Why the involvement?
Research conducted by ATS show many children and youths in South Africa to be seriously deprived, in that they grow up without adequate adult supervision and, consequently, without adequate education or moral and ethical guidance (“ATS Research Report”, June 2011). To make matters worse, this group is rapidly expanding, with no sign of this trend abating any time soon.
Of the many social ills associated with this group, it is its members' utter vulnerability to detrimental life-style choices, such as drug abuse and engaging in small-time criminal activities merely to stay alive, that gives cause for the deepest concern.
This phenomenon has escalated from being an insidious and systemic malignancy into a complex, full-blown scourge, as many of today's parents themselves were milieu-impaired children. Sadly, the current socio-economic conditions and the inadequate educational system in our country provide neither any workable solutions nor any real opportunities to deal with and rectify the situation.
The need for humanitarian aid in South Africa is so prevalent and so pressing that grass-roots level leaders need to be equipped as social entrepreneurs – individuals with the rare ability not only to find innovative solutions to vexing social problems but also to apply them in difficult circumstances.
What are the focus areas?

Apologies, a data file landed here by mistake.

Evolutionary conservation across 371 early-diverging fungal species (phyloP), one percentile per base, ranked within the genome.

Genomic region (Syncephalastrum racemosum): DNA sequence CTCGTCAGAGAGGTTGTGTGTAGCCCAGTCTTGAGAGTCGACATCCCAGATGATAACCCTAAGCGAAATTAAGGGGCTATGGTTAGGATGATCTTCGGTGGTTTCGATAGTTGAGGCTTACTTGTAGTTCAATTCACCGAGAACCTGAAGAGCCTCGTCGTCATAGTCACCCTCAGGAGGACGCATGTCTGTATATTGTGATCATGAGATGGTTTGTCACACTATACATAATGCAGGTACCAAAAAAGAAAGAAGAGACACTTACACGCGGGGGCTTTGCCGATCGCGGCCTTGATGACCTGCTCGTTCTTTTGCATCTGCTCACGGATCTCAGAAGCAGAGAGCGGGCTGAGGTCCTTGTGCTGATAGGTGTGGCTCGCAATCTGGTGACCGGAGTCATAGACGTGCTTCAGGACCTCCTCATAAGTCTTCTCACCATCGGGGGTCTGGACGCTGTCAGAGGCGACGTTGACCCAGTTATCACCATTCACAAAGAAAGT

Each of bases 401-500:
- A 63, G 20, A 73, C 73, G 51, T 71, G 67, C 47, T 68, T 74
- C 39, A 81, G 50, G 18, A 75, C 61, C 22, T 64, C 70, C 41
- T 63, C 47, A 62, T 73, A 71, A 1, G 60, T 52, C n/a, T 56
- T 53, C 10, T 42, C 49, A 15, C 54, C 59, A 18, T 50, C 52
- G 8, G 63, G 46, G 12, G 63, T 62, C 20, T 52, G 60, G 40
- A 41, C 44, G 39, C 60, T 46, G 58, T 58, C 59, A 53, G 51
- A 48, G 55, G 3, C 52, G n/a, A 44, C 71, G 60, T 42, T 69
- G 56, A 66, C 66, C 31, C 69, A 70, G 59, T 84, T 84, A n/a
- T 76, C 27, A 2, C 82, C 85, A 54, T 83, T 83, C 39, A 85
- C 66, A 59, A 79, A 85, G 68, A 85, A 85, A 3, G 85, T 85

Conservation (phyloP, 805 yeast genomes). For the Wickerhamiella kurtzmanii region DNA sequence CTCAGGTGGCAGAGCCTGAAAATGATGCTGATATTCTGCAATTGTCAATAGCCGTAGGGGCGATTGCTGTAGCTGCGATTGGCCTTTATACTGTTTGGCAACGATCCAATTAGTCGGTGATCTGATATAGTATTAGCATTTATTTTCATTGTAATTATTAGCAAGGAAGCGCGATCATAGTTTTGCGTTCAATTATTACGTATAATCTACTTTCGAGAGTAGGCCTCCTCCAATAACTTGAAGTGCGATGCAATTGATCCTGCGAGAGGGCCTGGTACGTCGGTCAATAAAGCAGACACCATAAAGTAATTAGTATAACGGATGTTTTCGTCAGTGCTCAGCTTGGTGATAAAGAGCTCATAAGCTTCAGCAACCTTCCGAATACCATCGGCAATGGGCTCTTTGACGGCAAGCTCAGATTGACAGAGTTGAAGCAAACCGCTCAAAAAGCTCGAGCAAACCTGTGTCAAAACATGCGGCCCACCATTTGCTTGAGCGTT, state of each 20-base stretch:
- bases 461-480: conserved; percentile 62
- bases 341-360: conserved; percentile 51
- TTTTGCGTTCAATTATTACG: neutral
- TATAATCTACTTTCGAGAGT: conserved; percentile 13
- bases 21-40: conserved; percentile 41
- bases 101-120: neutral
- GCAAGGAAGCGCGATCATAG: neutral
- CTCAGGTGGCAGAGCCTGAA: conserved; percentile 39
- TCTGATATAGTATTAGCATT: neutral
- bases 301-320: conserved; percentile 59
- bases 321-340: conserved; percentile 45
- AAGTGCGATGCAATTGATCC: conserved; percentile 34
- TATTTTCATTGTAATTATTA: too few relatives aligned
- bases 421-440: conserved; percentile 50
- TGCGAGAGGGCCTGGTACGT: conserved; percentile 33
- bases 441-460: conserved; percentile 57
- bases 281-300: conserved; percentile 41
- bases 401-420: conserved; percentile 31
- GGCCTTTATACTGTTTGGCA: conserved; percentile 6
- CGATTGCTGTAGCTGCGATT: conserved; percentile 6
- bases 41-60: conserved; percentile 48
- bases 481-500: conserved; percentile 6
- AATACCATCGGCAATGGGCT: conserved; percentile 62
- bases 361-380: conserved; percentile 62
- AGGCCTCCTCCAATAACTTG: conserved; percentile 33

ATS's participatory community-development programme focuses on areas of opportunity. These areas were uncovered in the course of research undertaken in a bid to gain insight into the current conditions in the participant's community. Moving forward from the current conditions to a more generative and directed future, ATS has identified four areas of opportunity that will serve as a springboard for translating innovative ideas and workable solutions into actions (“ATS Research Report”, June 2011).
In order to do this, we needed to find answers to the following hard questions first:
- How might we facilitate the development of a marginalised community into an economic hub through entrepreneurial ventures?
- How might we strengthen and equip families who can foster healthy, well-adjusted and capable family members? How might we holistically address, among others, aspects such as childcare and education, HIV/AIDS prevention, psychological support of teenage mothers and the functional integration of young men into the family structure?
- How might we facilitate the access of existing resources, the creation of new resources and the re-allocation of existing resources in order to enhance the quality of life within the community?
- How might we equip each local “faith-based” group to become a source of relevant and important information pertaining to the quality of life of the community?
How will ATS monitor the success of the programme?
ATS's policy is that all projects and community initiatives should be based on and guided by research findings, and that they should be evaluated continuously through independent research studies. Learners enrolled for honours, master's and doctoral degree studies should conduct the said research studies, the results of which should be submitted for academic publications.